Hitchcock film location a beauty
THE seagulls watching us eat our clam chowder looked greedy, but not menacing which was reassuring seeing as we were at The Tides, a vast waterfront seafood complex in Bodega Bay where Alfred Hitchcock filmed his horror movie, The Birds, in 1962.
These seagulls just looked hungry, unlike their counterparts in the film who were killers, attacking the town folk in a murderous rampage. (It’s worth looking for a copy of the old film at the video store; despite a lack of today’s special effects it’s quite terrifying.)
Bodega Bay locals are understandably proud of the legacy Alfred Hitchcock left after he finished filming. There are laminated newspaper clippings all around The Tides written at the time of filming, mostly humorous tales of attempts to get the mechanical birds to fly through the air like proper birds instead of model aeroplanes. It’s as fascinating to read the clippings as it is too look out The Tides floor-to-ceiling windows at the churning Pacific thundering to shore.
Not far down the road, the Potter Schoolhouse and church which featured so prominently in the film are major tourist attractions. The school, built in 1873, has been an art gallery, theatre, B&B and gift shop over the years. There is always a constant stream of visitors hovering outside to take the obligatory photos of themselves against the famous backdrop.
Bodega Bay is on the magnificent Pacific coast, about a 45 minute drive north of San Francisco’s Golden Gate Bridge. It is easy to see why Alfred Hitchcock chose this location to make a film from a book (by Daphne Du Marier) that was actually set in Cornwall. He needed clear open skies and a breathtaking ocean backdrop where thousands of intimidating sea birds could flock, threaten, swoop in for the kill.
Although Bodega Bay is still a working fishing harbour, it has now grown into a tourist destination, with five-star lodges and elegant restaurants discreetly lining the bay. San Franciscans clog the highway out of town every Friday evening seeking a weekend of peace and nature in Bodega Bay and the Sea Ranch area, a nearby coastal community that straddles the highway.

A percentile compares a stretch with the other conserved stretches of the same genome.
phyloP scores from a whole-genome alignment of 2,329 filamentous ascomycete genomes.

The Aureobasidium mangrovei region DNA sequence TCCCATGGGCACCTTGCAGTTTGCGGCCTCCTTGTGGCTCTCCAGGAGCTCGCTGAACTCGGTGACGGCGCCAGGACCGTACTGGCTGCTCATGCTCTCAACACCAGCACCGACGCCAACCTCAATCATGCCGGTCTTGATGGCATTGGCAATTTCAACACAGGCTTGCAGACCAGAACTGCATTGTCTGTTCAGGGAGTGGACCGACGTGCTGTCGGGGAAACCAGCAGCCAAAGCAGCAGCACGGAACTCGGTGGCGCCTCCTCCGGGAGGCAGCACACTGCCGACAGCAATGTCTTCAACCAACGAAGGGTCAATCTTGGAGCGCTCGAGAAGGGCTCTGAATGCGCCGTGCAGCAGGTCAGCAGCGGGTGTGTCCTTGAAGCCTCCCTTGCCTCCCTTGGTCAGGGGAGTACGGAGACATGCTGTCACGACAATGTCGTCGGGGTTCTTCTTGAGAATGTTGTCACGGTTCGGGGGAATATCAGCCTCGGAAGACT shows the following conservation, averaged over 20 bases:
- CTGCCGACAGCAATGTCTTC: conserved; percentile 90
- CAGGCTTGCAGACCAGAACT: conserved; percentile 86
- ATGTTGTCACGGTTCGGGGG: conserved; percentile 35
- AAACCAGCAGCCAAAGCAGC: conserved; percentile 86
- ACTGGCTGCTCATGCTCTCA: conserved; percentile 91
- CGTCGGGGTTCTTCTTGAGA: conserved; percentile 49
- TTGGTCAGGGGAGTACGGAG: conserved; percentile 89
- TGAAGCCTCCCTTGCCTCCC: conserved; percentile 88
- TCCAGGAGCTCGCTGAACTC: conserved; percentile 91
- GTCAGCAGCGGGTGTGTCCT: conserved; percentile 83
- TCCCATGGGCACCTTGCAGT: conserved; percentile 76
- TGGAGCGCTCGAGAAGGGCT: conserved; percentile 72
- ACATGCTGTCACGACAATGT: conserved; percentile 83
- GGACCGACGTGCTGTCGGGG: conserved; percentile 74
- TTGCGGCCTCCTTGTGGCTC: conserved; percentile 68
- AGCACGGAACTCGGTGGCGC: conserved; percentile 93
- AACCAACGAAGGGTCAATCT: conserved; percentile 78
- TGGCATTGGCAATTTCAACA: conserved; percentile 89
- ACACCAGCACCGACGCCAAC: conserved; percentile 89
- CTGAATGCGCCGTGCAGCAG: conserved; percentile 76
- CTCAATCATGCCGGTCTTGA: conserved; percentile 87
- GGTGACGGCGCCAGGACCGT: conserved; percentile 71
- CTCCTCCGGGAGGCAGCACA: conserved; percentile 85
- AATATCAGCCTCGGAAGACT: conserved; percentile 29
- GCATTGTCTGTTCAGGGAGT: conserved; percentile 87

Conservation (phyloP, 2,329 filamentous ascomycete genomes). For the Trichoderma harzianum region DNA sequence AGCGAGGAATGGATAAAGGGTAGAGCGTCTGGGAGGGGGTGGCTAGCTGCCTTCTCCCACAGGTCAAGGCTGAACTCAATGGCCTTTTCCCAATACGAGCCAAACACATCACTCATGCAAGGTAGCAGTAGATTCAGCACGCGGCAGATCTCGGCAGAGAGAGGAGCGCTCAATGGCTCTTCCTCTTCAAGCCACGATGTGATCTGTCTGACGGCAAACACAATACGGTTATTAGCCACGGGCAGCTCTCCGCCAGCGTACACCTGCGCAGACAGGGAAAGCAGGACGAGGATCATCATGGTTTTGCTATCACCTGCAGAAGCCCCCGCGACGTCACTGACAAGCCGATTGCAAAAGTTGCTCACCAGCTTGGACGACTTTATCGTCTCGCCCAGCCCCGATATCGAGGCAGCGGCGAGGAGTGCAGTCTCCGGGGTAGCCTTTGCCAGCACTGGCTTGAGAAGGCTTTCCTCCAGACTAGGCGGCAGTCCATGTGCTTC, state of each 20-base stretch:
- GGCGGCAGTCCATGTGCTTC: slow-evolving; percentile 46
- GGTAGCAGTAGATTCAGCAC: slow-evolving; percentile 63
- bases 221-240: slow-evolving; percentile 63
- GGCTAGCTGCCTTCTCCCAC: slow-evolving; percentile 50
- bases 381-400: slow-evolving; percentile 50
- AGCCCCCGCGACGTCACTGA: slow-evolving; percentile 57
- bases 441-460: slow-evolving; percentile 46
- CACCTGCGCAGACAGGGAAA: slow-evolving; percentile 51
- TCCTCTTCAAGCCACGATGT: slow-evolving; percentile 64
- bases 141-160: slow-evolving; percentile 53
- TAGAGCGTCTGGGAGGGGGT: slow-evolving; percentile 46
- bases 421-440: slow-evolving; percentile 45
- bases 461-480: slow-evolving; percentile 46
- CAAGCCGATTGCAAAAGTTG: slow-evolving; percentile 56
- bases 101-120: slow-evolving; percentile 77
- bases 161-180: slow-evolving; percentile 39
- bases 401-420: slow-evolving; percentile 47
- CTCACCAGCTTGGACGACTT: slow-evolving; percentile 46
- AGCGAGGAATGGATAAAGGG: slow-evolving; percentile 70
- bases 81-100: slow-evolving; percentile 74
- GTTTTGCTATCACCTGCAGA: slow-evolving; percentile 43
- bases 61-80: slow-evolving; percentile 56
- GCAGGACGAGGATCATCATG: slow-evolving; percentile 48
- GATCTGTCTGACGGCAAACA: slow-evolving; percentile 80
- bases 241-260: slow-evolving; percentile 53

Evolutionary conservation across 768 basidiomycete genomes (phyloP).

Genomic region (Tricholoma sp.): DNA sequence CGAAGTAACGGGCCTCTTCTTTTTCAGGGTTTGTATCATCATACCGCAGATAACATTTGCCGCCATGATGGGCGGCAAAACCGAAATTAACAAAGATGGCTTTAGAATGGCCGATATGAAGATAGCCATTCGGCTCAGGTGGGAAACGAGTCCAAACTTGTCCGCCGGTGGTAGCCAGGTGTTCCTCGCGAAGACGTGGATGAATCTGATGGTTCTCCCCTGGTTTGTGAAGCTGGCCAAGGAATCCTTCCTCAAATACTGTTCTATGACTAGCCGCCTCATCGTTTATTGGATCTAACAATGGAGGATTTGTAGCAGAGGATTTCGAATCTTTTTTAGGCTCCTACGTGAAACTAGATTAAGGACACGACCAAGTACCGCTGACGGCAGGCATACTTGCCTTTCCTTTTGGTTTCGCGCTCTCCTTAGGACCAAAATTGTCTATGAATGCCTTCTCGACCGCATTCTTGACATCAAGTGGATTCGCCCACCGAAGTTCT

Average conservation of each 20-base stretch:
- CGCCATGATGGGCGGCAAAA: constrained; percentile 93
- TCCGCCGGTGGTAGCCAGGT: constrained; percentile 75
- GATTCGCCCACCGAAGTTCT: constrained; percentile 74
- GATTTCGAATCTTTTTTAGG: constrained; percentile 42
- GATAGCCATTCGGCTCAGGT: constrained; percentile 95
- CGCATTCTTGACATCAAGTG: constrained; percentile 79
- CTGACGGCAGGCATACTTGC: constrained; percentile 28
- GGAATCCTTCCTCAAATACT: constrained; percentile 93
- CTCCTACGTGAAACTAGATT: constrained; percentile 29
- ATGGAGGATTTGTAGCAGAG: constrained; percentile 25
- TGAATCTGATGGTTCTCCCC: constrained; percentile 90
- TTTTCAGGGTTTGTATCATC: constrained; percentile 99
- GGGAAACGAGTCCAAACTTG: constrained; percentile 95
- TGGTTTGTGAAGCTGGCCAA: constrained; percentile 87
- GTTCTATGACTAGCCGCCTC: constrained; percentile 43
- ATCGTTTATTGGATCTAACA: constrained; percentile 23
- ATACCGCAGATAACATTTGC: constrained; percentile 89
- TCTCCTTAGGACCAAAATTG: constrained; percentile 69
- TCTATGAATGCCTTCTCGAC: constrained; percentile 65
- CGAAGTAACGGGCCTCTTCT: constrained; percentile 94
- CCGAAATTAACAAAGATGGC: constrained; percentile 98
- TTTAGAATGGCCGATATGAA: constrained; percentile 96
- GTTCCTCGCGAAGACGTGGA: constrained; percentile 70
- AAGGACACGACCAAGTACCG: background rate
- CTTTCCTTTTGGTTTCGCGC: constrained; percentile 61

A short drive along the highway takes you passed exciting rocky coves and sandy beaches, all protected by the Sonoma Coast Beaches State Park. This is a wild and beautiful coast, as natural as it is possible to be with the (considerate) intrusion of holiday homes.
Whale watching begins in late December and at the start of crab season in November, the fishing boats unload crab pots on the wharf and visitors enjoy the famous crab cakes of the area. Oysters as big as side plates also bring the tourists to feast every weekend, as do the many r options for relaxation: beach walking, bird watching, dining in some of the most pleasant restaurants in California.
At Seaweed Cafe only produce grown or fished from a 30 mile radius is used and the salmon tartare we enjoyed there was presented so artistically it could have been a painting in an art gallery.
At the swish Bodega Bay Lodge and Spa nestled on a hillside surrounded by natural beauty, guests golf on the championship links and dine on innovative Californian cuisine overlooking Doran Beach.
Driving on through Jenner, a coastal town of great charm will lead you inland along the Russian River where the small towns of Duncan Mills and Porter Bass are home to delightful B&Bs and quaint shops with cutesy names.
The Russian River meanders from the coast through Cloverdale to Healdsburg and is one of the most picturesque grape-growing regions in California. Wineries along here range from large producers with French-style chateaux to tiny family run estates with small cellar doors.
Plenty of time to explore is essential. A picnic in the vineyards; a drive through oak-studded countryside; a kayak on the river; a purchase at one of the galleries or gift shops – all enjoyable - but with 190 wineries in the area, you simple must stay and indulge.